That's it for the outside of this camera. The photographic inside is made of a 20MP APS-C sensor with additional phase detect pixels to aid focusing. The sensor is the same as the one in the NX300. The same goes for the processor which is a Samsung DRIMe IV Imageprocessor. What that mean is that the image quality is on par with the NX20. It has very nice dynamik range, good high ISO performance and beautiful resolution. What's different is the autofocus performance and the burst rate. The autofocus is the first on Samsung camera I've used that's really capable of tracking at least in good lighting conditions. In single AF it seems to snatch onto its target a little bit faster than the NX20 but nothing special. The maximum burst rate on the Galaxy NX is said to be 8.6fps versus 8 fps on the NX20, while the low burst mode does 5fps instead of 3fps. Both cameras are let down by their buffer though. The Galaxy can only shoot 5-6 raw frames per burst and the NX20 hangs up after 8 raw images. Maybe the Galaxy does better with a fast card as is the case with the NX20 but I couldn't try that right now. My NX20 drives a Sandisk Extreme UHS-1 SD card while the Galaxy has just a cheap HAMA microSD card in it. Those microSD cards by the way aren't the best choice in my opinion. The camera body seems big enough to house a full size SD card, which would be faster, more solid and a lot less likely to loose and you get standard SD card readers on nearly every computer nowadays.
On the bright side performance wise the touch to focus function works a treat and the startup time is much much faster than my Nexus 4 and Nexus 7.
The Android part is standard Samsung Touchwiz and runs based on Android 4.2.2 Jelly bean. I replaced the Touchwiz UI with Nova Launcher which makes the Android part run even slicker and greatly improves the experiences and the room on the 4.8" screen. Driven by a Samsung 1.6GHz quad core CPU and 2GB of RAM. What that brings to us is top notch performance at the time of introduction driving apps like laps it pro for timelapse and the gallery fast and flawlessly. Even RAWDroid to rate and tag your raw images directly works fast and without hesitation. Uploading to whichever cloud you deserve? Sure does it and with Wi-Fi n 2.4GHz and 5GHz and LTE there is enough juice to get even those raw files up there to your server. Additionally the camera features A-GPS, GLONASS, Bluetooth 4.0, DLNA and mini HDMI 1.4.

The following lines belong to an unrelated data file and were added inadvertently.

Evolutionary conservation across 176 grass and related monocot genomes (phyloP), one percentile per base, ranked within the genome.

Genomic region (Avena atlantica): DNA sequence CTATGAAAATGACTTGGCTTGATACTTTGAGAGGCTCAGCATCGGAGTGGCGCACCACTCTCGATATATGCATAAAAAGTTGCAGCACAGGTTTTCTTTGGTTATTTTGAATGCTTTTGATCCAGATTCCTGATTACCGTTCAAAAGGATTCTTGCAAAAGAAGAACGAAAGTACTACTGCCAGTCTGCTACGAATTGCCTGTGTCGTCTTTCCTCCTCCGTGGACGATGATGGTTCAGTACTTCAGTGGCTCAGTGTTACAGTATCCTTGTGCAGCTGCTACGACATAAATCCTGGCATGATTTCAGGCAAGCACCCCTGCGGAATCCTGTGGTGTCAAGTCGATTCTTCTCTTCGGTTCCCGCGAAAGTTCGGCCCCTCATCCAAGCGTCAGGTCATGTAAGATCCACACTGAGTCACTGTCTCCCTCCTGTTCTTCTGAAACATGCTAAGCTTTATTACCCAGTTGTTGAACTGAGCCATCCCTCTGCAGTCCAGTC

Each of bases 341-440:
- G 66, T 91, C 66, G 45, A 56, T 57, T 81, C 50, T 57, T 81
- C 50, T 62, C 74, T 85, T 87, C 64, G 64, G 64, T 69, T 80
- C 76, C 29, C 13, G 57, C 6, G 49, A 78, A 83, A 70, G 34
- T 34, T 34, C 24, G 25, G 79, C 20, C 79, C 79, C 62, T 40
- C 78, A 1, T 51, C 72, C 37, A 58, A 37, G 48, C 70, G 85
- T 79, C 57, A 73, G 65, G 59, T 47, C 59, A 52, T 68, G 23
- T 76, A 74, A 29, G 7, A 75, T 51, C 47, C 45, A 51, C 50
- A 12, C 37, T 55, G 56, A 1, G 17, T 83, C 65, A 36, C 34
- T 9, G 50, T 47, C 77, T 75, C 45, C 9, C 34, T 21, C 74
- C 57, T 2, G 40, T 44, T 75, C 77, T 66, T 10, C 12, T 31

This makes this camera the seemingly perfect choice for travel and journalistic photographers choosing a mirrorless system as it delivers all the possible connectivity right from the go without the usual adapter madness. Though it is not a tablet and I won't write an essay on the small keyboard, I can upload an image to tumblr and wordpress and write a few comments alongside.

To be frankly I'm not using the android part a lot. I have a Nexus 7 Tablet to write and read and as my site is not hosted on wordpress I upload my images through my MacBook Pro anyway. I however thing it is great that this is an effort in an Android camera because the camera menus and the user interface of the camera app are as usefull and easy and structured as it gets today. I hate the wannabe graphical menus of the first Sony NEX cameras and when you give me an Olympus camera I keep searching half an hour before the camera is set up as I want it to going through the rows and rows of options.

The Galaxy camera is a tremendous camera with a nice android touch in the backround to enhance its capabilities over time. So unfortunately I really like this camera much more than my NX20 as a camera. It handles better, shots better and gives me the same amazing image quality.
Oh, and one more thing. The shuttersound is so much nicer on the Galaxy NX. It's smoother, seems a little quieter and has a less electronical sound to it.

Samsung has managed to produce a usability dream at least for my style of shooting.